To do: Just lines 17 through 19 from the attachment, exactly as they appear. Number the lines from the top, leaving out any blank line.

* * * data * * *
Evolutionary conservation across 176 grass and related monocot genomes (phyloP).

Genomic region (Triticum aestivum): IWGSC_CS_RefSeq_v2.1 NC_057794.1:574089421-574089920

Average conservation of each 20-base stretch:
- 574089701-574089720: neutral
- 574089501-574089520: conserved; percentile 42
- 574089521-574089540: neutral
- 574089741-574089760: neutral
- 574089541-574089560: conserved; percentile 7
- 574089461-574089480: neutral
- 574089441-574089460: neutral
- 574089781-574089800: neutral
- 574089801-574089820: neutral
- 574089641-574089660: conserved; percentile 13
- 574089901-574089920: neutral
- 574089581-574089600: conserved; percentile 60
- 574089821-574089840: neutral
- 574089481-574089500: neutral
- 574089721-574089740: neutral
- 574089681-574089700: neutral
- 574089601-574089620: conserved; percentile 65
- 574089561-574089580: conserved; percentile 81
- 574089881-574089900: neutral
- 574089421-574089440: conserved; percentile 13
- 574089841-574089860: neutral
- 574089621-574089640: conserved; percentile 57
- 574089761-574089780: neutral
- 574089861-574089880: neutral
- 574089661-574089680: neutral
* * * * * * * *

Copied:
- 574089481-574089500: neutral
- 574089721-574089740: neutral
- 574089681-574089700: neutral